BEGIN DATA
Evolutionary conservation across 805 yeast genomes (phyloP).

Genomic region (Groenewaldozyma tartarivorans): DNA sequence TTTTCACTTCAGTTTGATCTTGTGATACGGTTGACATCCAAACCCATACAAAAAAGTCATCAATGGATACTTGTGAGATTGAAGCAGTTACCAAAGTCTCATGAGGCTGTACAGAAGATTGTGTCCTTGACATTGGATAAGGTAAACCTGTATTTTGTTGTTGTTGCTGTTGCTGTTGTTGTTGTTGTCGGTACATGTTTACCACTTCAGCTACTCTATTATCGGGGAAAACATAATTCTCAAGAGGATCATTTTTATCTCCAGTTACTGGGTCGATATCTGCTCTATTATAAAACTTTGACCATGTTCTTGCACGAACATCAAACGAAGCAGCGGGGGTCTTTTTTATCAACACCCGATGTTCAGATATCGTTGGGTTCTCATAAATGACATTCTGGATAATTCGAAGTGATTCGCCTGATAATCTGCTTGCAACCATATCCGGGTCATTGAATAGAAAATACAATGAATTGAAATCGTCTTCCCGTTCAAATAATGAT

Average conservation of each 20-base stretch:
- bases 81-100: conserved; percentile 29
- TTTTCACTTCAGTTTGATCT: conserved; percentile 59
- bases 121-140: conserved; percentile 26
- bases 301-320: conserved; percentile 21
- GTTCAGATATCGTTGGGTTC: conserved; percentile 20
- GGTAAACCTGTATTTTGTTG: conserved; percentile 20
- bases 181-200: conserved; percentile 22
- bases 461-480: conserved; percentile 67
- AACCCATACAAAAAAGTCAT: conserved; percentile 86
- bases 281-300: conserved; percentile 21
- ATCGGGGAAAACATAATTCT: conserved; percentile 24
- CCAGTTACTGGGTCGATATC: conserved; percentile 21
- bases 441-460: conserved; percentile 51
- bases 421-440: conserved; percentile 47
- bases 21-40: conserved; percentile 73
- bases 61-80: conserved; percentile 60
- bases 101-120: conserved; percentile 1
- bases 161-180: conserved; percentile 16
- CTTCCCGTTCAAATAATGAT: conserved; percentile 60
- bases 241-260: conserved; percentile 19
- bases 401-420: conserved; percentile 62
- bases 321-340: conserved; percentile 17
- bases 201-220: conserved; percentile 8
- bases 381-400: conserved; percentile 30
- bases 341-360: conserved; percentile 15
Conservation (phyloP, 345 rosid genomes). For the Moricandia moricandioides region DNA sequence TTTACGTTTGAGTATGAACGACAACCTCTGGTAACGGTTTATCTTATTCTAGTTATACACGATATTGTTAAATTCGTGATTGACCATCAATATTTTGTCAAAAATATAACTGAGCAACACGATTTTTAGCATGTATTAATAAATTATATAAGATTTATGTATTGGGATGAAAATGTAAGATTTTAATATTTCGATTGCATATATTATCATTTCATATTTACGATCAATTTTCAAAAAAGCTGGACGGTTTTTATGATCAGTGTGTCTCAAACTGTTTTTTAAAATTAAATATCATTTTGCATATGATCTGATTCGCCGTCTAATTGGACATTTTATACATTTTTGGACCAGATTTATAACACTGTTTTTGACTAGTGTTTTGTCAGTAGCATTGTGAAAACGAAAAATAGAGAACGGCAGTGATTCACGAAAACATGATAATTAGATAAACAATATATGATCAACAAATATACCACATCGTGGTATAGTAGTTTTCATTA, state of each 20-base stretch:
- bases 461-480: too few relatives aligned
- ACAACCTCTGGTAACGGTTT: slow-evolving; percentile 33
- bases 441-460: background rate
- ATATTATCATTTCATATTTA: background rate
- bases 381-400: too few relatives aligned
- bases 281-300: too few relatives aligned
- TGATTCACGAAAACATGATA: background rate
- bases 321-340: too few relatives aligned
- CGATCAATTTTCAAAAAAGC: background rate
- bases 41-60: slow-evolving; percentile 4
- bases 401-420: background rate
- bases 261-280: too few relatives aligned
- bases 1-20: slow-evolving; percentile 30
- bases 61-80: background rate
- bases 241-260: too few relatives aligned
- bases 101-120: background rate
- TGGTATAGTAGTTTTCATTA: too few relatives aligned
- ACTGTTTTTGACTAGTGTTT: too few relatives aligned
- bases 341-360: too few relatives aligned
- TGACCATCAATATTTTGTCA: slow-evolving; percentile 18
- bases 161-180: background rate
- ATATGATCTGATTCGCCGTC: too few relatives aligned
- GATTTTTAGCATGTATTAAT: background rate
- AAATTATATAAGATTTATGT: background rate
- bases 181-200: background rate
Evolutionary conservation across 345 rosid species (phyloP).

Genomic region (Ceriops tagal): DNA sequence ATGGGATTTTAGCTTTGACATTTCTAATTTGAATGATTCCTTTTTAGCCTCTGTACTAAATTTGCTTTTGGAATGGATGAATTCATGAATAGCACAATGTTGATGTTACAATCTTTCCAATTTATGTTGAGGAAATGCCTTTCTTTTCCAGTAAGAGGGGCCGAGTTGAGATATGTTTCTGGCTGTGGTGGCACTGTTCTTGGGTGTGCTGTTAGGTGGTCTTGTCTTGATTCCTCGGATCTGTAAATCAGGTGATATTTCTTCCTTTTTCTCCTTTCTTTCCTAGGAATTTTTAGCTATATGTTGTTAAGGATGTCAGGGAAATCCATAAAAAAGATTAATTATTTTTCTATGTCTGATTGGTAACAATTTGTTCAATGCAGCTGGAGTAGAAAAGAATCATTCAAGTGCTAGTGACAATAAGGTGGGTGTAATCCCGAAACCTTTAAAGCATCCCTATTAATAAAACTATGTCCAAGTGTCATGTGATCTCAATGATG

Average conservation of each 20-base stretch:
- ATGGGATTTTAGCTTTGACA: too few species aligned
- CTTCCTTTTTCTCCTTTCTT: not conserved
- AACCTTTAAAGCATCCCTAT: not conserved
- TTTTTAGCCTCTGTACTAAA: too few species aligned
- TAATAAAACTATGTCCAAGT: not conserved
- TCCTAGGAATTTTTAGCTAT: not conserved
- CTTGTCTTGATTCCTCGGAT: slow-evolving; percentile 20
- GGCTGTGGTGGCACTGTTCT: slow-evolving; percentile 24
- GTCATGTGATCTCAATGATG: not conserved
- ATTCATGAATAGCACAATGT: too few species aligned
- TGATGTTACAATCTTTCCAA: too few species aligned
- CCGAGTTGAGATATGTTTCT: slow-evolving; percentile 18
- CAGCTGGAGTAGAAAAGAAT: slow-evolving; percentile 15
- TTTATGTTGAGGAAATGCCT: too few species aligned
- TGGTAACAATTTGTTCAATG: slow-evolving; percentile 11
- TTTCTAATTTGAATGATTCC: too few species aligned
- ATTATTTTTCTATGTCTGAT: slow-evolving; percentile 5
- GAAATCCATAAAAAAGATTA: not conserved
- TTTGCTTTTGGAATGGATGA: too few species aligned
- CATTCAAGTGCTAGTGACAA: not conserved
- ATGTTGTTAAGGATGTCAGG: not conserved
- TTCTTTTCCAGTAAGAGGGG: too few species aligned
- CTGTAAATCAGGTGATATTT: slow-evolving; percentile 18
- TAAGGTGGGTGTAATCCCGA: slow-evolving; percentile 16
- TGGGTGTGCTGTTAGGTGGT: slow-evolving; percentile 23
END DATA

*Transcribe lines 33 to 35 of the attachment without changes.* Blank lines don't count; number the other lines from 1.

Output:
- ATATTATCATTTCATATTTA: background rate
- bases 381-400: too few relatives aligned
- bases 281-300: too few relatives aligned